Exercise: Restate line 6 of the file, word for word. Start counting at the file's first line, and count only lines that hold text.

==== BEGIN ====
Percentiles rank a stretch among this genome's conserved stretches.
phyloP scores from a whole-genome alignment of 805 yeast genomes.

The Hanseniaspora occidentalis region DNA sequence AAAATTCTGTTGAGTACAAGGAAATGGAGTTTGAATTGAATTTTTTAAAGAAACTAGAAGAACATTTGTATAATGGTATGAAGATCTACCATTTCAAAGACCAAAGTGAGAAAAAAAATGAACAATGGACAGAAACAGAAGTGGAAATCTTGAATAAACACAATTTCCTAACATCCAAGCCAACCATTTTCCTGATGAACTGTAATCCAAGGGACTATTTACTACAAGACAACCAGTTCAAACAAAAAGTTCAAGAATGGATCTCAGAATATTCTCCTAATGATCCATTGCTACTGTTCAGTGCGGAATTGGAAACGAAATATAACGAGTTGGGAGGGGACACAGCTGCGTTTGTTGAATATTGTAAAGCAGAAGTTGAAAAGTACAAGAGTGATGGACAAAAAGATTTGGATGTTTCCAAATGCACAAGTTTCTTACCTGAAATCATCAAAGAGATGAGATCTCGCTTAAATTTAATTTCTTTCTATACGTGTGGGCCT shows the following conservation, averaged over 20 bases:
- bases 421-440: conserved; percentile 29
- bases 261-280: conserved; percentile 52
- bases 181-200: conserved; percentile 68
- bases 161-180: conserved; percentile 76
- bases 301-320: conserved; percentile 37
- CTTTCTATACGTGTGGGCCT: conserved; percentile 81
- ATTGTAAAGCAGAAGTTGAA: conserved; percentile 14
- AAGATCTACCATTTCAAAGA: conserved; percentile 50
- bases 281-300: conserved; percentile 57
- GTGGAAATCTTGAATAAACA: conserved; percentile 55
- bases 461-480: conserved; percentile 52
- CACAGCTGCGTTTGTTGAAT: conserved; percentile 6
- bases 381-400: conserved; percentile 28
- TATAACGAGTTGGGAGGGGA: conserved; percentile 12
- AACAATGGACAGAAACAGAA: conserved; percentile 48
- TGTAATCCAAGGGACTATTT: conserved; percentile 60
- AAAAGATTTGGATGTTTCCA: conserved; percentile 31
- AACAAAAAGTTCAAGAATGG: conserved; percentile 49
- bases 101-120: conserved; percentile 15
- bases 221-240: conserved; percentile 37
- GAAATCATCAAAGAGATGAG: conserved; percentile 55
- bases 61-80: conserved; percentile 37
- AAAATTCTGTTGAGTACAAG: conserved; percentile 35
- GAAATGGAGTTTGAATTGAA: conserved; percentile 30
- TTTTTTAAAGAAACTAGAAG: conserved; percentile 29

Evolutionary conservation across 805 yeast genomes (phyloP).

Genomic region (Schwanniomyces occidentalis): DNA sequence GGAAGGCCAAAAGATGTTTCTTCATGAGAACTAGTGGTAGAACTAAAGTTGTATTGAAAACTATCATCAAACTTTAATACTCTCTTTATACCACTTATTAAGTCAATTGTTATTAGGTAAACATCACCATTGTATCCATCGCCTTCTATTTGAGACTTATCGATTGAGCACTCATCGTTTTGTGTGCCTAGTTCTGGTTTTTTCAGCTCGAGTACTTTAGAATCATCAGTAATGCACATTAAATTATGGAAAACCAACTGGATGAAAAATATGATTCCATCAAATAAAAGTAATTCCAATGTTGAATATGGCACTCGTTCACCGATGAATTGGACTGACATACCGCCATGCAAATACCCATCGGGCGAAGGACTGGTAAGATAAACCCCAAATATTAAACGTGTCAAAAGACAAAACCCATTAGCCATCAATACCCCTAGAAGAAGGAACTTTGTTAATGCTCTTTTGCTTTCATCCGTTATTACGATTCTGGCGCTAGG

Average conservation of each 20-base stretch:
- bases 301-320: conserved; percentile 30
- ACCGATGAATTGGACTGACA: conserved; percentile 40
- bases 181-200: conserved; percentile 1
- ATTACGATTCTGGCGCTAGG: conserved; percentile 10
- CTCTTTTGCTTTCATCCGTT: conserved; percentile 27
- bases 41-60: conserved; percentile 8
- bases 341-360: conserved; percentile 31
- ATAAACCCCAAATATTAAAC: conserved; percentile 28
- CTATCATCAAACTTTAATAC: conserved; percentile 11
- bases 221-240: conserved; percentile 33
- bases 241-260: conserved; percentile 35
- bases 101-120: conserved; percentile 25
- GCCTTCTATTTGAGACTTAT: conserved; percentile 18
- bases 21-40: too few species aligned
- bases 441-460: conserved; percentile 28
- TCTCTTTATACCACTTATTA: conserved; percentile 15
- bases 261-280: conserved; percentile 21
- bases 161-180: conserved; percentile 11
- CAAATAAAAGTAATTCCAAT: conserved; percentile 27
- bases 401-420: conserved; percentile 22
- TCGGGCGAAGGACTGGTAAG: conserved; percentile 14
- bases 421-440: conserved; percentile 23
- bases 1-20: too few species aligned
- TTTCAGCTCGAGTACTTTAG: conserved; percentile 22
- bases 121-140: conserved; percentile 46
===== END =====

- bases 181-200: conserved; percentile 68